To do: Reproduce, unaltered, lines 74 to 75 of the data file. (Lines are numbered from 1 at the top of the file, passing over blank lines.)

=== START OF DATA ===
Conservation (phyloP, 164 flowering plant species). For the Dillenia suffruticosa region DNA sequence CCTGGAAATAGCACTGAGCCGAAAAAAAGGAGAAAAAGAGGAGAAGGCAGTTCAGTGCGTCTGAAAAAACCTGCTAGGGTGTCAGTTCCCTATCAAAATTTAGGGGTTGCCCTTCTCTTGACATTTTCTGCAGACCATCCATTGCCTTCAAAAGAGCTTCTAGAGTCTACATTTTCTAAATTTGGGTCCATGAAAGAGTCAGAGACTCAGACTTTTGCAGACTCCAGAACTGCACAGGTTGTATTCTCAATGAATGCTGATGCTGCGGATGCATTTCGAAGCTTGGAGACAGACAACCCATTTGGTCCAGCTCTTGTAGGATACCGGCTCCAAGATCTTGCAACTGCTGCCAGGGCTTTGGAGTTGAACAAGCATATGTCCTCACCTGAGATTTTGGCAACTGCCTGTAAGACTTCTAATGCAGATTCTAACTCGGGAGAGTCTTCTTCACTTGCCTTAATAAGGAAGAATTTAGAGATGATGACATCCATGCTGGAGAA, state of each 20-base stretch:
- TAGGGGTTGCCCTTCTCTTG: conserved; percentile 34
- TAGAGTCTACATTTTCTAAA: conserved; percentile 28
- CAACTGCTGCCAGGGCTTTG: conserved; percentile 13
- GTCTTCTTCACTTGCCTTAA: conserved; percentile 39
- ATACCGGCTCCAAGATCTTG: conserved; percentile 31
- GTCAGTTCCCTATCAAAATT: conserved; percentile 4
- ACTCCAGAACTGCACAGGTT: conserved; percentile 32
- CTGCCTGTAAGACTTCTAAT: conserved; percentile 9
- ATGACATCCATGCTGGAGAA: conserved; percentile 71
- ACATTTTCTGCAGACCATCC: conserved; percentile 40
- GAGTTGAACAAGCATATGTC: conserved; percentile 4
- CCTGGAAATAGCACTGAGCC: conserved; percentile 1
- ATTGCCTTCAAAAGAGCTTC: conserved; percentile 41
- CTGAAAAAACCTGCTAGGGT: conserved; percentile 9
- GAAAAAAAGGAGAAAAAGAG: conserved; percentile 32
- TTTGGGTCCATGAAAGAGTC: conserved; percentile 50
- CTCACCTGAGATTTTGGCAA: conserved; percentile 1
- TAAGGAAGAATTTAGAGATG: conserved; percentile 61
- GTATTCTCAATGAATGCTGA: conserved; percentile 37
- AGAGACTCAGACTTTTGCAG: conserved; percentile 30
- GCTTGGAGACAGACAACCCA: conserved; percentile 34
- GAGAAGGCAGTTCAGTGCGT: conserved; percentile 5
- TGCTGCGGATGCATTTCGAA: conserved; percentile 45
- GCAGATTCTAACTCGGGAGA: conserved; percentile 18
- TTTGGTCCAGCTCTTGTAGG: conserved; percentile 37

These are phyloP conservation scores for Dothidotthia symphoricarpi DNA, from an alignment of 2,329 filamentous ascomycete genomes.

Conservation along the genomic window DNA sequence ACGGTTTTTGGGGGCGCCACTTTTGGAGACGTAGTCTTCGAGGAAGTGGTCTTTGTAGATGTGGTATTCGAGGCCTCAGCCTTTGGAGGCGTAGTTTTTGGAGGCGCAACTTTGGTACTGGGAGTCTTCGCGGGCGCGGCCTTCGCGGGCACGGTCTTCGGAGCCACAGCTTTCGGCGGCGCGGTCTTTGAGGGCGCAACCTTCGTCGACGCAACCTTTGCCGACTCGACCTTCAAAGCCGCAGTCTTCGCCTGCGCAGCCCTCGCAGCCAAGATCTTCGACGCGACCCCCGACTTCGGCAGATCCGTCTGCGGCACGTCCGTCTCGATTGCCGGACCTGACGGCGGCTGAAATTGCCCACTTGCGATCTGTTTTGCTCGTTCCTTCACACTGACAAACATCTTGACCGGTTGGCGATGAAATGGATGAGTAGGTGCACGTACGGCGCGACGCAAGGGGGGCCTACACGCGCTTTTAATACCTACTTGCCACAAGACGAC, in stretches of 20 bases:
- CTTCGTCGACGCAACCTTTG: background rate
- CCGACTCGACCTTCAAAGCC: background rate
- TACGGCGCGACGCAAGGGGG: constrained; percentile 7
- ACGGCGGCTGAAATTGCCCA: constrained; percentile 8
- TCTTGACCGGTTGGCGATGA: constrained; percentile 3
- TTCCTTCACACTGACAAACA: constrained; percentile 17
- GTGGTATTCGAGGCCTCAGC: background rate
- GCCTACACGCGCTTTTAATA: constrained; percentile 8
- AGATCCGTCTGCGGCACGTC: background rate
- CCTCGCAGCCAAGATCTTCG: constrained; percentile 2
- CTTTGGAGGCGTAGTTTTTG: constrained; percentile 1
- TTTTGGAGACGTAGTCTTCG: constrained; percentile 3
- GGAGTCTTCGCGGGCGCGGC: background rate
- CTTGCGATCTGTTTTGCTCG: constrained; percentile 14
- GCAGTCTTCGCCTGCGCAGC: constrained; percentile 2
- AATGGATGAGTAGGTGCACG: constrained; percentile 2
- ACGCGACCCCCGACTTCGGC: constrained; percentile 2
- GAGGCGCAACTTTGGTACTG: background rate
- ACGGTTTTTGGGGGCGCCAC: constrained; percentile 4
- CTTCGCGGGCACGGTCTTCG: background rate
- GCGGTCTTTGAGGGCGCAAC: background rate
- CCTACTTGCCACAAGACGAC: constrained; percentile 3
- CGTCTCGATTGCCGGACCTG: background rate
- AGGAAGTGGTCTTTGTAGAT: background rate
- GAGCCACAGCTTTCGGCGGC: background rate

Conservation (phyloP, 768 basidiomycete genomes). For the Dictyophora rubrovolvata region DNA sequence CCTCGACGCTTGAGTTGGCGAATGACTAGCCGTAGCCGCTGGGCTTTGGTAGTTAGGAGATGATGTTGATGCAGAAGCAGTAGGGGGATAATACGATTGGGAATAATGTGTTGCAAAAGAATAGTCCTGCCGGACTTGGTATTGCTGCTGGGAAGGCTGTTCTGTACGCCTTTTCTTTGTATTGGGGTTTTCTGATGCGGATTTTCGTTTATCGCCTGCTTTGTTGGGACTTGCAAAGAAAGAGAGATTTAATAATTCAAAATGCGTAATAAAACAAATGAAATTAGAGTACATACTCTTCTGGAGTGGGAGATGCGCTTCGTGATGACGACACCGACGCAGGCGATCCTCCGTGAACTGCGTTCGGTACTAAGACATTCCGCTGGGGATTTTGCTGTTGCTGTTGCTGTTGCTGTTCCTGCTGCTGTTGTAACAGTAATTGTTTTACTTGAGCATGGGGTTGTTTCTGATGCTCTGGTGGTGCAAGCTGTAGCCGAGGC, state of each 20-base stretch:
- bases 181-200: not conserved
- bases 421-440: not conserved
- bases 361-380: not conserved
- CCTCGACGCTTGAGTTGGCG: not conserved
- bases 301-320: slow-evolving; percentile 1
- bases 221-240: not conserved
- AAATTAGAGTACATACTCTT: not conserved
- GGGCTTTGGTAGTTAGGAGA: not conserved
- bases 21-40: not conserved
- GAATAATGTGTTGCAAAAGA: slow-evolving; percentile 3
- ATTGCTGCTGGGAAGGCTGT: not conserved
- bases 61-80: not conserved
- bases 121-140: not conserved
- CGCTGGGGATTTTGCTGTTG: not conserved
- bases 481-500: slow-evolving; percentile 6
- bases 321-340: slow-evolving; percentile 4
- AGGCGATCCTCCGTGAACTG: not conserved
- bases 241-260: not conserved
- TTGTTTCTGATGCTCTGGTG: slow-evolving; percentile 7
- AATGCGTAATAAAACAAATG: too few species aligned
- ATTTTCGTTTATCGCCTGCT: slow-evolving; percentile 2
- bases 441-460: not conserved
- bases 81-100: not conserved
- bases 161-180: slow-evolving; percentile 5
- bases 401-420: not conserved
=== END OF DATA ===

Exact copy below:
- AATGCGTAATAAAACAAATG: too few species aligned
- ATTTTCGTTTATCGCCTGCT: slow-evolving; percentile 2